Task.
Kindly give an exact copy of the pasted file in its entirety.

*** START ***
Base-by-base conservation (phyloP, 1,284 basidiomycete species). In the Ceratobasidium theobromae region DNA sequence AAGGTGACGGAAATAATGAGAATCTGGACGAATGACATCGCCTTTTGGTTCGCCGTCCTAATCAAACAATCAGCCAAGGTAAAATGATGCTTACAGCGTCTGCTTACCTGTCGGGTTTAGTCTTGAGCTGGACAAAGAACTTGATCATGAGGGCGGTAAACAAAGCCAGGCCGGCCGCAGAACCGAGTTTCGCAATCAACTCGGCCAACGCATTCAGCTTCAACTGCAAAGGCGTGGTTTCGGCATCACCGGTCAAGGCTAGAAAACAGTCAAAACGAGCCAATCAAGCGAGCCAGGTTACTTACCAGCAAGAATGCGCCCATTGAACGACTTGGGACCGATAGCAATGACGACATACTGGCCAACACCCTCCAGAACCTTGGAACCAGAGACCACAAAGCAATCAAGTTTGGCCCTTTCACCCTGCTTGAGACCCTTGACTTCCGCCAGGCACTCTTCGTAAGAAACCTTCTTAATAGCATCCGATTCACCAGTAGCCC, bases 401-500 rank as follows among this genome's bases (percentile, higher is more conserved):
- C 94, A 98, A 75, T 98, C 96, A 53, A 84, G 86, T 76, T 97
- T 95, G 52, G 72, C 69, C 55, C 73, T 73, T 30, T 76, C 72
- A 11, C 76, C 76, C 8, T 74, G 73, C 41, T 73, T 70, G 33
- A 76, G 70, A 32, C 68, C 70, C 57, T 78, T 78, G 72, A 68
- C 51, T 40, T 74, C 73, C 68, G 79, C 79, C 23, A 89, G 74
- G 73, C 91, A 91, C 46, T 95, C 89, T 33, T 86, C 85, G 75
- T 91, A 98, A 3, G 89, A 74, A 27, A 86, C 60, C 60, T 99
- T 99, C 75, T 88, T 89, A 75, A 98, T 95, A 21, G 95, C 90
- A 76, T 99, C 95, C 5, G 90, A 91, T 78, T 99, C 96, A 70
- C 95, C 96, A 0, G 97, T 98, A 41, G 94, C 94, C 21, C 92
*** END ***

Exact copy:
Base-by-base conservation (phyloP, 1,284 basidiomycete species). In the Ceratobasidium theobromae region DNA sequence AAGGTGACGGAAATAATGAGAATCTGGACGAATGACATCGCCTTTTGGTTCGCCGTCCTAATCAAACAATCAGCCAAGGTAAAATGATGCTTACAGCGTCTGCTTACCTGTCGGGTTTAGTCTTGAGCTGGACAAAGAACTTGATCATGAGGGCGGTAAACAAAGCCAGGCCGGCCGCAGAACCGAGTTTCGCAATCAACTCGGCCAACGCATTCAGCTTCAACTGCAAAGGCGTGGTTTCGGCATCACCGGTCAAGGCTAGAAAACAGTCAAAACGAGCCAATCAAGCGAGCCAGGTTACTTACCAGCAAGAATGCGCCCATTGAACGACTTGGGACCGATAGCAATGACGACATACTGGCCAACACCCTCCAGAACCTTGGAACCAGAGACCACAAAGCAATCAAGTTTGGCCCTTTCACCCTGCTTGAGACCCTTGACTTCCGCCAGGCACTCTTCGTAAGAAACCTTCTTAATAGCATCCGATTCACCAGTAGCCC, bases 401-500 rank as follows among this genome's bases (percentile, higher is more conserved):
- C 94, A 98, A 75, T 98, C 96, A 53, A 84, G 86, T 76, T 97
- T 95, G 52, G 72, C 69, C 55, C 73, T 73, T 30, T 76, C 72
- A 11, C 76, C 76, C 8, T 74, G 73, C 41, T 73, T 70, G 33
- A 76, G 70, A 32, C 68, C 70, C 57, T 78, T 78, G 72, A 68
- C 51, T 40, T 74, C 73, C 68, G 79, C 79, C 23, A 89, G 74
- G 73, C 91, A 91, C 46, T 95, C 89, T 33, T 86, C 85, G 75
- T 91, A 98, A 3, G 89, A 74, A 27, A 86, C 60, C 60, T 99
- T 99, C 75, T 88, T 89, A 75, A 98, T 95, A 21, G 95, C 90
- A 76, T 99, C 95, C 5, G 90, A 91, T 78, T 99, C 96, A 70
- C 95, C 96, A 0, G 97, T 98, A 41, G 94, C 94, C 21, C 92